“Coming from decades of experience in reengineering organizations, local governments, and making policy work for people instead of people working for policy, I realized that it takes both tact and mastery of the trade to really. Arrive at solid results. And it takes good policy plus effective managerial skills to make the best engineering solutions work at a magnitude that is sustainable and efficient, especially in company whose national presence is expansive as NPC.” Santa Rita says.

Economics graduate

Her economics degree from the University of the Philippines and a master’s degree in Public Administration at La Consolacion University of the Philippines served her well in her current position.

“My background in Economics helped me a lot in understanding the electric power industry and its intricacies faster. First, electricity requires a delicate balance between supply and demand in the grid. Economics provides tools for measuring costs and benefits and explains the uniqueness of supply and demand in electricity markets. If we go strictly by what Economics is and what Napocor has become, it isn’t hard to understand why I am where I am now,” she says.

“As an economist, I have always observed how people tend to adjust and cope with the kind of resources they have at hand. When resources are scarce or when the means are on a surplus, either way, organizations change. That’s when economic managers are most needed to translate these changes into appropriate strategies that would guide organizations towards resource conservation or generation,” she says.

Santa Rita says she has been fortunate enough to have been an economist in organizations that really presented real-life, on-the-ground challenges. That taught me that people, especially Filipinos, have the inner courage and resiliency to prevail under the most trying and difficult situations,” she says.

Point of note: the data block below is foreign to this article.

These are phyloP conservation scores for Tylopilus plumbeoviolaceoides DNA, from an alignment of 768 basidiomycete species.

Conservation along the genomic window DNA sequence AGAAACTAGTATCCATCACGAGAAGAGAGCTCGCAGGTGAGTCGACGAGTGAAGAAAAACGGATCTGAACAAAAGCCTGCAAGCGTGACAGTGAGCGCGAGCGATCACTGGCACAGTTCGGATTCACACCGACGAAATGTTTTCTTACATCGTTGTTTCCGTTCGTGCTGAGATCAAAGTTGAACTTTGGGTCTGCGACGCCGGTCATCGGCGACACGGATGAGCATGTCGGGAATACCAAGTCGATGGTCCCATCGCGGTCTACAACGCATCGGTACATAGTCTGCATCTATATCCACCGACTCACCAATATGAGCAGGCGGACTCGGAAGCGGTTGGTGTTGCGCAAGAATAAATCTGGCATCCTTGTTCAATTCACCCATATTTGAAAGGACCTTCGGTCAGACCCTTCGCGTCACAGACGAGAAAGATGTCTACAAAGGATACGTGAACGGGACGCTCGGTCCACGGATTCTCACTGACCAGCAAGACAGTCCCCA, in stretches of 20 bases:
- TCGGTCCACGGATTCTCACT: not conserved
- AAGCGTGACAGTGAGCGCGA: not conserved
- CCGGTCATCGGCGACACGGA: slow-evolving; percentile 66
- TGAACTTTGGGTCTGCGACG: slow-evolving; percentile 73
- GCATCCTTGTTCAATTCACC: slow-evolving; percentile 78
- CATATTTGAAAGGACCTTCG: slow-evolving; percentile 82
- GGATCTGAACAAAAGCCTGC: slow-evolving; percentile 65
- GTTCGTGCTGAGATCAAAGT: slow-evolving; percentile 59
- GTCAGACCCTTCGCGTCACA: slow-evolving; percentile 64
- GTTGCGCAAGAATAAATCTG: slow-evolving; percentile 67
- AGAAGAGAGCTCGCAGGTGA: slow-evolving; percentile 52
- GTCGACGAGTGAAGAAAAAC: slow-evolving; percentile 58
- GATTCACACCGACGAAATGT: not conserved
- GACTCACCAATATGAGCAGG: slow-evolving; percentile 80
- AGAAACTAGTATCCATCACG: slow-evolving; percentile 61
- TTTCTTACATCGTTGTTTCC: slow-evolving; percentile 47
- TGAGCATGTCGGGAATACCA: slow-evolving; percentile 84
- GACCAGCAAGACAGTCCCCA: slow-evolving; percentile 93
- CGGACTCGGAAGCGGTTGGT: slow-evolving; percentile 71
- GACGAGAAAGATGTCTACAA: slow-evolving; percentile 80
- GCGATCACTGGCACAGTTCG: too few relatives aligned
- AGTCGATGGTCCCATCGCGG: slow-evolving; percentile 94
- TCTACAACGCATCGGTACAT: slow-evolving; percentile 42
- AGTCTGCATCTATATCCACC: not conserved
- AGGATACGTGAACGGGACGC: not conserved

She has implemented long-needed reforms at Napocor such as addressing the procurement of fuel for the Small Power Utilities Group’s operations. Due to delays in procurement, some SPUG areas suffered brownouts. Under her leadership, Napocor was able to advance the procurement of its fuel needs by around three months ahead of schedule and the state-owned firm invested in storage tanks to ensure ample fuel supply. Napocor, under the Electric Power Industry Reform Act, is now focused on missionary electrification.

Santa Rita gives credit to the Napocor board, management and staff for the progress achieved by the company.” The Napocor board, led by Finance Secretary Cesar Purisima and Energy Secretary Petilla, is at the helm of every milestone weave managed to mark. NPC’s own management committee, vice presidents and senior department heads, help me in solving the day-to-day as well as the lingering problems of the company. What I provided was my experience, my persistence, and my faith in the people who still believe in the strategic role of the NPC in the evolving power sector,” she says.

“I am very proud of the NPC employees and truly warmed by their support. Of course, it helped very much that I come from a standpoint of a development manager familiar with the intricacies of government, that is why I was successful in getting the needed support for the company to be able to do its job well,” she says.